Next: I thought you might be interested to know what I do with the money generated by sales. Ignoring the fact that I am a bit in debt from past publishing expenses and the habit of donating books to worthy causes, all of my funds go toward spaying and neutering the wide variety of cats that show up on our porch. I know, I'm a "Crazy Cat Lady" but hear me out before you just decide that this is my personal problem and run off before that problem can become contagious.
My family and I live in an area that is very vacation home oriented. The state, national, and privately owned forests in our area attract many outdoorsy people who want to get away from their more urban lives and jobs. Many of these people purchase cabins or lots for campers. Most of the year these places sit empty. All of these empty dwellings make the rodent population very happy. Mice can find plenty of good nesting material and cozy spots to raise untold generations of little pink babies. Squirrels don't have to work so hard to build secure nests because they can just break in and build under roof. Nobody is there to notice or kick them out. Sure, every once in a while those pesky people show up and then panic ensues for a few days. Maybe some poison is put down or some traps set. This doesn't actually decrease the numbers by a huge amount though. Plus, occasionally one of those humans gets the bright idea to spread grass seed and cover it with straw. Did you know that Norwegian rats like to make nests in straw bales? I do but only because the owner of the rental house over the hill spread straw to get a good yard before he tried to rent the place. As the place was empty for a while, the family of long tailed rodents found their way up and made a home in the eaves beside our chimney. I know that many of you currently have the heebies. I actually thought they were sort of pretty. The problem is that they are also very smart, very destructive and not at all nice. We had dogs at the time and fed them on the porch. The dogs were afraid of the rats and allowed them to eat at will from the dog food holder. Dog food contains vitamin K which counteracts most rodent poisons. We ended up having to call and exterminator to help run them out of their home in our home so we could seal up the opening and keep them from getting back in. It was involved, problematic, and expensive. Rodents also attract snakes. Snakes give me the heebies. Cats help keep down the rodent population and the snake population. You can see why I don't mind having them around.
Unfortunately, cat populations can get out of control very quickly as well. During an extended job lay-off over a decade ago, my husband made the "mistake" of feeding a stray cat that showed up. I had two cats inside. Both were female and too young to have spayed at the time. At about the same time a stray showed up at my mom's. Of course both were pregnant. By the time our job situation was stable and I could spare the money to begin handling the ever growing cat colonies at my house and my mom's, I had 22 cats "fixed. Yes, you read that number right. Three of those were at my mom's.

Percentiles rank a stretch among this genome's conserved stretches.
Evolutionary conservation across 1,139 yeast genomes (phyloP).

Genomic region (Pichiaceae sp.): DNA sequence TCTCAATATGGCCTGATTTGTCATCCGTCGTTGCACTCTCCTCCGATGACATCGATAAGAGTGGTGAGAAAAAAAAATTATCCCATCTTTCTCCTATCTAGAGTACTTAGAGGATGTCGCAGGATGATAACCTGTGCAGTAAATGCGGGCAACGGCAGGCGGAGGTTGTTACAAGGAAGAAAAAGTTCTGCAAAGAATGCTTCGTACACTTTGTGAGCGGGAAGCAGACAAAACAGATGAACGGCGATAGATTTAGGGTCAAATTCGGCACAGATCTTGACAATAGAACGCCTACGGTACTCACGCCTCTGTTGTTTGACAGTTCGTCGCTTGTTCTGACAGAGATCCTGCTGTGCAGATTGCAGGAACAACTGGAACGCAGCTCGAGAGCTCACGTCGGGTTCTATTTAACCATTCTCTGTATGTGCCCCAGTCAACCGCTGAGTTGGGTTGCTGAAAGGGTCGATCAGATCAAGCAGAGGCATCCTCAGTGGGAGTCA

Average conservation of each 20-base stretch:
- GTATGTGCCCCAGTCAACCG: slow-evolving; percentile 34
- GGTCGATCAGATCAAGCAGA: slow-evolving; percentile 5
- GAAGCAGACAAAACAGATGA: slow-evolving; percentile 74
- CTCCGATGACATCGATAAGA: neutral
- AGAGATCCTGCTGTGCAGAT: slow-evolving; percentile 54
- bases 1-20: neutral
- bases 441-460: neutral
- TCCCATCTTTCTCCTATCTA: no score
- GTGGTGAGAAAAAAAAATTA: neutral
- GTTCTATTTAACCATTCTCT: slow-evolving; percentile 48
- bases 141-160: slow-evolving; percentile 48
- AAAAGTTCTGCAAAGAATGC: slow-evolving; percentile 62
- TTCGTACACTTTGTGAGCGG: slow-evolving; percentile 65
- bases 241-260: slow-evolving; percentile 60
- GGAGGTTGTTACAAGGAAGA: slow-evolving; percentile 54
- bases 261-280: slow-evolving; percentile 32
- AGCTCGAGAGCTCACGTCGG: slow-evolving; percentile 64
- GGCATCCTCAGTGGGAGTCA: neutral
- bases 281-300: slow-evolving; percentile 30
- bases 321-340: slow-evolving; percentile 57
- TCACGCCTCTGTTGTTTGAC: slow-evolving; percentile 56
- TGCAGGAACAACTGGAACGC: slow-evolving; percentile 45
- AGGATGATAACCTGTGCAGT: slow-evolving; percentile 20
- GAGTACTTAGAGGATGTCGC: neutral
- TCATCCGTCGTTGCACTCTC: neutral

All was well in the world for years. Our colony decreased in size because they are outdoor cats in a location with predators. Losing them was sad, but that is the way of nature. We had agreed as a family to feed the colony and give them affection but not to make any extraordinary efforts to keep them here. Chance brought one of the outside cats in to become his own. Scott brought a little 6 toed kitten home that had been abandoned in a parking lot - that brought my count to 23 total. We were starting to look a little less like cat hoarders and more like we just had a regular crazy cat lady problem. There was hope...
Then the neighbor cats starting moving up here. Then the first one had a kitten. Then the next one had kittens. She abandoned hers and we could only save one of the four. Now I'm back to trying to catch all the new comers before they can procreate. So far I've managed 2. Only somewhere between 7 and 10 to go.
At this point I feel it is necessary to say that getting a cat "fixed" also requires getting their rabies shot. This makes sense and I am glad for it. However, it does add to the cost. For a female cat, I pay $118. It costs $89 for a male. That makes it roughly $100 per cat...
... I try to keep my book prices in line with Amazon prices. Unfortunately I have to include shipping but that is just to cover the expense. In all, I make well under $1.00/per book that I sell. I am not telling you this so that you feel sorry for me. This is actually how book sales go. I'm pretty sure that even the big guys end up with less than a dollar for each book they sell once you take all of their expenses out. They just sell a whole bunch more books than those of us who haven't made it to the upper rungs of the ladder yet.
So, each sale I get goes toward keeping a cat population in check so that population can keep a rodent and snake population in check while not becoming a (huge) nuisance, constantly fighting for breeding rights, or spreading feline diseases (some of which can spread to other species). In other words, your purchase allows me to be a good deed doer.
The following slide show is just a few of the furry faces involved. Some are already happily kitten proofed. Some are waiting their turn. This is just a sampling. I just thought you should know.
Thanks for your support!